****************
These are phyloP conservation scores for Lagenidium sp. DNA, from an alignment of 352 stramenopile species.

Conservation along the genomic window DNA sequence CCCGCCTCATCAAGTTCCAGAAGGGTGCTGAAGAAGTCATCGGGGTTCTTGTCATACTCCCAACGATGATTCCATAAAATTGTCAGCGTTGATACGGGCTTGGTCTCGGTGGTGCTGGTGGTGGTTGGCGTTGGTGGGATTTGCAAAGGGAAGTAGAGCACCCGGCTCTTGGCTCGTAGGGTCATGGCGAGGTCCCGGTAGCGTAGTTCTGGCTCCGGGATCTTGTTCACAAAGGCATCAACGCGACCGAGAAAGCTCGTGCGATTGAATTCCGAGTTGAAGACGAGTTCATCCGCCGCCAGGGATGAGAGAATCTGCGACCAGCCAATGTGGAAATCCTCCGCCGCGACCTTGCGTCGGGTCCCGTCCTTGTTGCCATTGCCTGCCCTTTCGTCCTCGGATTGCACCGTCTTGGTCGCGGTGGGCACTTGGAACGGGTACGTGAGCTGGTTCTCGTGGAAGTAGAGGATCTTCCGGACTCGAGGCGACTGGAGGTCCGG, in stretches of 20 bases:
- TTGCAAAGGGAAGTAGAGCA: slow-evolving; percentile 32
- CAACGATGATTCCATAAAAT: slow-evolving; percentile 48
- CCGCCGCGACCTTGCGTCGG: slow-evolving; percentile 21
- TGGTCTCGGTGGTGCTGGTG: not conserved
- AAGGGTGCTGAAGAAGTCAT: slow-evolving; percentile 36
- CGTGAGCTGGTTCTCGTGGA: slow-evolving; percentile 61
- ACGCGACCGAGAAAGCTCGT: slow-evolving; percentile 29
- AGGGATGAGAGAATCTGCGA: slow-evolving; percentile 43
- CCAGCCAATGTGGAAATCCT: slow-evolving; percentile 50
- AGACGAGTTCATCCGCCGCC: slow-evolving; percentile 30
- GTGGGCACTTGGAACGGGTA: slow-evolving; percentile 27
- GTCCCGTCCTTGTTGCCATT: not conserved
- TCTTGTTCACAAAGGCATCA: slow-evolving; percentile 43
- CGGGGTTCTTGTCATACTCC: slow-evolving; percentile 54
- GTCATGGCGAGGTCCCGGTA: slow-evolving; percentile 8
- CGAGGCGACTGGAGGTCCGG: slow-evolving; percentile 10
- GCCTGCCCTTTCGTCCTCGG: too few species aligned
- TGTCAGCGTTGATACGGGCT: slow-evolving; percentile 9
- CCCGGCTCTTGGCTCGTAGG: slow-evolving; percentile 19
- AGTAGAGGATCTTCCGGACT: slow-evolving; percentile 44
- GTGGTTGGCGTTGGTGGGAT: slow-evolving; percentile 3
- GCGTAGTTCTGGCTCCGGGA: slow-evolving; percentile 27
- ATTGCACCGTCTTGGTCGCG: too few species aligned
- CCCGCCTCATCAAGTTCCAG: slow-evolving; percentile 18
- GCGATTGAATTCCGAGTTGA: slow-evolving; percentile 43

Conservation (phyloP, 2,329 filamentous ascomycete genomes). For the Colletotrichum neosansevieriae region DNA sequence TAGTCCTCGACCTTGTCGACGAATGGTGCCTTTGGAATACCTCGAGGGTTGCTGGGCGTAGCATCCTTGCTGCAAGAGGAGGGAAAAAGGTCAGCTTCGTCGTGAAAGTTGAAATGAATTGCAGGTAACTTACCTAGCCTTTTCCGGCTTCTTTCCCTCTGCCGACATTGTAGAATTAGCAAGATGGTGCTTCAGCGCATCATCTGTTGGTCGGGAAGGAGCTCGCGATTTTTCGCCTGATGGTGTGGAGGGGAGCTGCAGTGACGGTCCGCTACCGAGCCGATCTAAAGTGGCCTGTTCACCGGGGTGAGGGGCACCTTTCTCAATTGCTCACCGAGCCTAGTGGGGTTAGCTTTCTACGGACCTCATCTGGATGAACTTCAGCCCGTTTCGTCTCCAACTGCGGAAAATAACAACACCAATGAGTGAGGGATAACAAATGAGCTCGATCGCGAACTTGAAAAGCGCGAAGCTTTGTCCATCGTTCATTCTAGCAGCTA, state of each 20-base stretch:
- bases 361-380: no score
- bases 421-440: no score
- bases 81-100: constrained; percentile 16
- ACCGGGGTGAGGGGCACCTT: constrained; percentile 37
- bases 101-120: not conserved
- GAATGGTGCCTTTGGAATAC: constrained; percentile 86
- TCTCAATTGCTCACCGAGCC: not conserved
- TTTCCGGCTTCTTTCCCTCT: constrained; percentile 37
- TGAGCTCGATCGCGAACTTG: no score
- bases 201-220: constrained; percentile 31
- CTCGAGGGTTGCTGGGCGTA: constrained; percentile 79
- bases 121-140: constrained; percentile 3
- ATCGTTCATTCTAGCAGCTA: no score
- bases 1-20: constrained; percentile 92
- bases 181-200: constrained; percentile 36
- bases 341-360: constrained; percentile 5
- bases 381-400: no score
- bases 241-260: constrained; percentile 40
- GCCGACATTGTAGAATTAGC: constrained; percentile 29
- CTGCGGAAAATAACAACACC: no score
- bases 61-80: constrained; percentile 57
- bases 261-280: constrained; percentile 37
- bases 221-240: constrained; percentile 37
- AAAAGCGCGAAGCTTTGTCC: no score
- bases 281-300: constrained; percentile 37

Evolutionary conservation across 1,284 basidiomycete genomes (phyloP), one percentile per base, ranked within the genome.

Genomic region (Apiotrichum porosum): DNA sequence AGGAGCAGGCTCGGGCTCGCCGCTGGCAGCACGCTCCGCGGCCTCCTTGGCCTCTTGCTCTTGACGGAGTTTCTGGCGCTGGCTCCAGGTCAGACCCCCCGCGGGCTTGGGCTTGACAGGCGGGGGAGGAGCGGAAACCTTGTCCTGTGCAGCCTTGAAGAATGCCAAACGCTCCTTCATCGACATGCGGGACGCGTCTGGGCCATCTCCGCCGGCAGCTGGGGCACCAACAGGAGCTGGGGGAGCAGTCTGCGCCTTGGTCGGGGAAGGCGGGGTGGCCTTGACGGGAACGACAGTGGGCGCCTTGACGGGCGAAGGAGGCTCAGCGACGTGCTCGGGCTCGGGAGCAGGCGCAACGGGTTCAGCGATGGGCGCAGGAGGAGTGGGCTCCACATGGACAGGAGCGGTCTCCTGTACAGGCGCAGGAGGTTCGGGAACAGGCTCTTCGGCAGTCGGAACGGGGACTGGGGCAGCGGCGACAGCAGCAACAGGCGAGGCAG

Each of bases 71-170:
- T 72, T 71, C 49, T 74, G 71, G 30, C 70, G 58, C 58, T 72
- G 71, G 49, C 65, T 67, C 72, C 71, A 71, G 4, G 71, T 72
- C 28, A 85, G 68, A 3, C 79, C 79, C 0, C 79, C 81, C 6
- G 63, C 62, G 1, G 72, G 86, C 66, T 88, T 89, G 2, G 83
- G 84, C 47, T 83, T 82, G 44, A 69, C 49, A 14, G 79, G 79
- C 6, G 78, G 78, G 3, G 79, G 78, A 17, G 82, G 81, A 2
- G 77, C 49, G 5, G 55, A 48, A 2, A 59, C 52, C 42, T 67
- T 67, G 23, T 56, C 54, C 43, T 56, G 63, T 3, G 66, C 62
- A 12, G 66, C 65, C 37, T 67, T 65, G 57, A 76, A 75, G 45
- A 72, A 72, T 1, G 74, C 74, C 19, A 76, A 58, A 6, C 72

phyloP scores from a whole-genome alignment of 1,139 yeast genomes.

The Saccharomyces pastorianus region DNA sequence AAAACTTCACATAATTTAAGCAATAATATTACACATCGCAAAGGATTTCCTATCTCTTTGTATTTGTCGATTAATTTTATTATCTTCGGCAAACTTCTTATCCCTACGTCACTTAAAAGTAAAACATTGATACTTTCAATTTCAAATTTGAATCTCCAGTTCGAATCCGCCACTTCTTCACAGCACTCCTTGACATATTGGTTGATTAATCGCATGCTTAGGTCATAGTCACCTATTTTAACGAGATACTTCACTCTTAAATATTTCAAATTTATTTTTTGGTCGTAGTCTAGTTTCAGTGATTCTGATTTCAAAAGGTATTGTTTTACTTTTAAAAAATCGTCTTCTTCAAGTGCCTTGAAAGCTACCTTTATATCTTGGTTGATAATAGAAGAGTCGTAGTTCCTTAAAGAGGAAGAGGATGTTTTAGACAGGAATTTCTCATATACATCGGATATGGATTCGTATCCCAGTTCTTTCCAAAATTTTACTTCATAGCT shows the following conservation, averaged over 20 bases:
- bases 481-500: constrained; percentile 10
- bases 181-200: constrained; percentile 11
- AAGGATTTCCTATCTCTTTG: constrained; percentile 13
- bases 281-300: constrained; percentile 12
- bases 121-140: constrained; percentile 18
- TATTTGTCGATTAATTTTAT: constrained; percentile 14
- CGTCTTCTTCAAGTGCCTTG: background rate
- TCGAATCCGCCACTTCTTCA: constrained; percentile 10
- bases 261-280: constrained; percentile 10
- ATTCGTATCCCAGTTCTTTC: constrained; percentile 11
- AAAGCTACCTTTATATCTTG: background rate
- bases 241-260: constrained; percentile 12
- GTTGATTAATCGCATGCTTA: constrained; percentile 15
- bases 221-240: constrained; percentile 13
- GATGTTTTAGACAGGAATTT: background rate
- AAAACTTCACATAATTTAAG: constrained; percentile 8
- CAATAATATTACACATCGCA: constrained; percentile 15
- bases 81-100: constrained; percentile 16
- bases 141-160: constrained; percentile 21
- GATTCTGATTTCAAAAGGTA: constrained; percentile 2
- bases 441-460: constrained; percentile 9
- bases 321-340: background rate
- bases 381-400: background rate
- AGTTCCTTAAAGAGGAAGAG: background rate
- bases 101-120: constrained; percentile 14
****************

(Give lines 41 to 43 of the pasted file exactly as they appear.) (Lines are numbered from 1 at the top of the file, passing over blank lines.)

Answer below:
- ATCGTTCATTCTAGCAGCTA: no score
- bases 1-20: constrained; percentile 92
- bases 181-200: constrained; percentile 36